[0004]
Programmable mirror array. One example of such a device is a matrix-addressable surface having a viscoelastic control layer and a reflective surface. The basic principle behind such a device (for example) is that the addressed area of the reflective surface reflects incident light as diffracted light, and the unaddressed area reflects incident light as non-diffracted light. is there. With a suitable filter, the non-diffracted light can be filtered from the reflected beam, leaving only the diffracted light. In this way, the beam becomes patterned according to the addressing pattern of the matrix addressing surface. An alternative embodiment of a programmable mirror array is to use a small mirror matrix configuration, where each mirror is around an axis by applying an appropriate local electric field or by using piezoelectric actuation means. Can be tilted individually. Again, the mirror is matrix addressable, so that the addressed mirror will reflect the incident radiation beam in a different direction than the unaddressed mirror. In this way, the reflected beam is patterned according to the addressing pattern of the matrix addressable mirror. The required matrix addressing can be performed using suitable electronic means. In either of the situations described above, the patterning means can comprise one or more programmable mirror arrays. Details regarding mirror arrays referred to herein can be gathered, for example, from US Pat. Nos. 5,296,891 and 5,523,193, and PCT patent applications WO 98/38597 and WO 98/33096, which are incorporated herein by reference. In the case of a programmable mirror array, the support structure can be implemented as a frame or table, for example, which can be fixed or movable as required.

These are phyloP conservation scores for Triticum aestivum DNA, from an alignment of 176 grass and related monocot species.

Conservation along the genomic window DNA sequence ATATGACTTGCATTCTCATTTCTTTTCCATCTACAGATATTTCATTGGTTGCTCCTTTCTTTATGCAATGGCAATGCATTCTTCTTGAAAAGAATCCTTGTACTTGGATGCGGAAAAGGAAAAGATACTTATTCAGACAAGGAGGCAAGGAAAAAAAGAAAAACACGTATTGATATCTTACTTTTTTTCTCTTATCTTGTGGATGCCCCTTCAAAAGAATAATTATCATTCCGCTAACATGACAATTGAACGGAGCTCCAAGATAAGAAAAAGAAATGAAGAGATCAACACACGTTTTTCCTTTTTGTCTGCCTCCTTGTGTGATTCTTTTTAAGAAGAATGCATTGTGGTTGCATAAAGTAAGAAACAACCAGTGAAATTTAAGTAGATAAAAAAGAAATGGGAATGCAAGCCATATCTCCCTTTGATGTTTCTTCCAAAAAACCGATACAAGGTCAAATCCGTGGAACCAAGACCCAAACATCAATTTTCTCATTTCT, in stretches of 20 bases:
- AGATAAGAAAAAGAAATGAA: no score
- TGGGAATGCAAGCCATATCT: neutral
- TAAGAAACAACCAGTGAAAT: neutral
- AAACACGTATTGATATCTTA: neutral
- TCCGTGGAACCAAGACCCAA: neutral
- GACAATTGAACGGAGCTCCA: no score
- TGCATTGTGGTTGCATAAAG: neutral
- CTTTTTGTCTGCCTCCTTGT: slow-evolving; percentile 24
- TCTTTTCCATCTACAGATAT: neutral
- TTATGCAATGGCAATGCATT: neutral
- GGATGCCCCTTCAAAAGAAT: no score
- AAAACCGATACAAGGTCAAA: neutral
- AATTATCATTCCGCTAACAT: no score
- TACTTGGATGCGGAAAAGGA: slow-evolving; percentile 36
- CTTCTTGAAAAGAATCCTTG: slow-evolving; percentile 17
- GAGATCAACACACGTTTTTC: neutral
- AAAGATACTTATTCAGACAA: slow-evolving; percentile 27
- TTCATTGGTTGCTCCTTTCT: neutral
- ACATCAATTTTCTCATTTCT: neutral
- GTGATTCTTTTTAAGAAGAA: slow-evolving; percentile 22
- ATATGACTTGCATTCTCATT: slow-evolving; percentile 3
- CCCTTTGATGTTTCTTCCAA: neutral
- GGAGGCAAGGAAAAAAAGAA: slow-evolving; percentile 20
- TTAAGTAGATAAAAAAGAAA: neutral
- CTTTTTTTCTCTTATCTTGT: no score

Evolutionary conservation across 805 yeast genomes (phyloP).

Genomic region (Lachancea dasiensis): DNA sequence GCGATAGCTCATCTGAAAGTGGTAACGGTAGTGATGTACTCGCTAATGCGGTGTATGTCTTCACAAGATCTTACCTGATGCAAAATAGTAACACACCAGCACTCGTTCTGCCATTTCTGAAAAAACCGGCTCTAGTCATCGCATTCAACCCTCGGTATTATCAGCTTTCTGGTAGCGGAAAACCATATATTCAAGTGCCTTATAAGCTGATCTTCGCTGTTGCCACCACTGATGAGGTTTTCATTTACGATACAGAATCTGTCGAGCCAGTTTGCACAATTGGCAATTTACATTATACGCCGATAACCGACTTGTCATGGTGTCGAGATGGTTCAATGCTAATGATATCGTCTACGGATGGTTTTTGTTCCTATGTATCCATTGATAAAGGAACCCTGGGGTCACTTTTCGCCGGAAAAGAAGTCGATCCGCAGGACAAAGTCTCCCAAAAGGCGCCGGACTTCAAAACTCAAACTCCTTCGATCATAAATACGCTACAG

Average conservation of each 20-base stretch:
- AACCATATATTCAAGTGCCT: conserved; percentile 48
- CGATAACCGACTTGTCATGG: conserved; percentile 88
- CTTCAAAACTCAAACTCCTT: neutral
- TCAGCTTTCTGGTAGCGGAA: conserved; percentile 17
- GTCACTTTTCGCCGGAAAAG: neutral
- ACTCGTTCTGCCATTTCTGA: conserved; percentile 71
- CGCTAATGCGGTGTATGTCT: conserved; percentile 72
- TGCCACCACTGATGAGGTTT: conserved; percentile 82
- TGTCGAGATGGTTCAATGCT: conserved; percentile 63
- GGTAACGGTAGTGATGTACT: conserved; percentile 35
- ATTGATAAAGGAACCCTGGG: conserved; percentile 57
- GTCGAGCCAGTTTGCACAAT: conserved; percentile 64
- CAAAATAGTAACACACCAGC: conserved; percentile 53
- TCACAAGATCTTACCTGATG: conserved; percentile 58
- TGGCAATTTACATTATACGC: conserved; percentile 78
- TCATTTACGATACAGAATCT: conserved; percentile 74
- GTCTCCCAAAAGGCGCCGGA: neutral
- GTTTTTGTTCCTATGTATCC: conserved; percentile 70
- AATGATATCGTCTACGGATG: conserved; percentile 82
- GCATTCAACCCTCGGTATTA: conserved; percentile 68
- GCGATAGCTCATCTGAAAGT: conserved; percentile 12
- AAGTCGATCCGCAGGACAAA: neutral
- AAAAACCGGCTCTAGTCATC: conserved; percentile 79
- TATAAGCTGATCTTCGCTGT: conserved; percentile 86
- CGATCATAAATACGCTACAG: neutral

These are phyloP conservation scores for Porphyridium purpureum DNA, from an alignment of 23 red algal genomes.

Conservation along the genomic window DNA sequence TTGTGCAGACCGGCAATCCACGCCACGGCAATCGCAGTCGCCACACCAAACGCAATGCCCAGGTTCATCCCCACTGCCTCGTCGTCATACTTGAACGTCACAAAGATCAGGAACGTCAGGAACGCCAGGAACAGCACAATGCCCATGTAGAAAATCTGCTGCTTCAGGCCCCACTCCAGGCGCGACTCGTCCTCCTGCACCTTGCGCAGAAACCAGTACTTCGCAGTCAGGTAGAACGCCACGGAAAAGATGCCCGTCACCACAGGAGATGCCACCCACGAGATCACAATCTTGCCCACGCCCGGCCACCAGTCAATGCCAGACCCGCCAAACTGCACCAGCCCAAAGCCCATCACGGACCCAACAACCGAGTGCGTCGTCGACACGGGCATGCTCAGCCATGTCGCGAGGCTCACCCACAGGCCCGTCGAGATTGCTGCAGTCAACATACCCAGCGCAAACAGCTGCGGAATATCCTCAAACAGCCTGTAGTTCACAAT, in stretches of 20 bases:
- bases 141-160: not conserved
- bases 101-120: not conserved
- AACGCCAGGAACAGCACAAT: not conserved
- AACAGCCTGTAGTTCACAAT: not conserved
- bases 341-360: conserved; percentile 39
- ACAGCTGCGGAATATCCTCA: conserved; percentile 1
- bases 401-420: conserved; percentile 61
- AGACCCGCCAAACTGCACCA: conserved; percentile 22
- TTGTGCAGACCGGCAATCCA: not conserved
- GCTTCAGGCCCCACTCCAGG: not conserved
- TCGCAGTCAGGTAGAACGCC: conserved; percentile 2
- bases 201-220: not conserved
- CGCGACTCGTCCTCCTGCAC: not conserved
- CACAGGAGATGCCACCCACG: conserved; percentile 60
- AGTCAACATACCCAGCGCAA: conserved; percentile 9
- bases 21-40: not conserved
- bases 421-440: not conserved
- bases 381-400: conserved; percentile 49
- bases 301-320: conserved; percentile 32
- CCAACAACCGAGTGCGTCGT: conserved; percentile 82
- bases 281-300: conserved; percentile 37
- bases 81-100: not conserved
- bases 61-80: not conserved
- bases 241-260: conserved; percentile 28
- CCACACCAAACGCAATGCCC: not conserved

[0005]
Programmable LCD array. An example of such a configuration is described in US Pat. No. 5,229,872, which is incorporated herein by reference. As described above, the support structure in this case can be realized, for example, as a frame or table that can be fixed or movable as required.
[0006]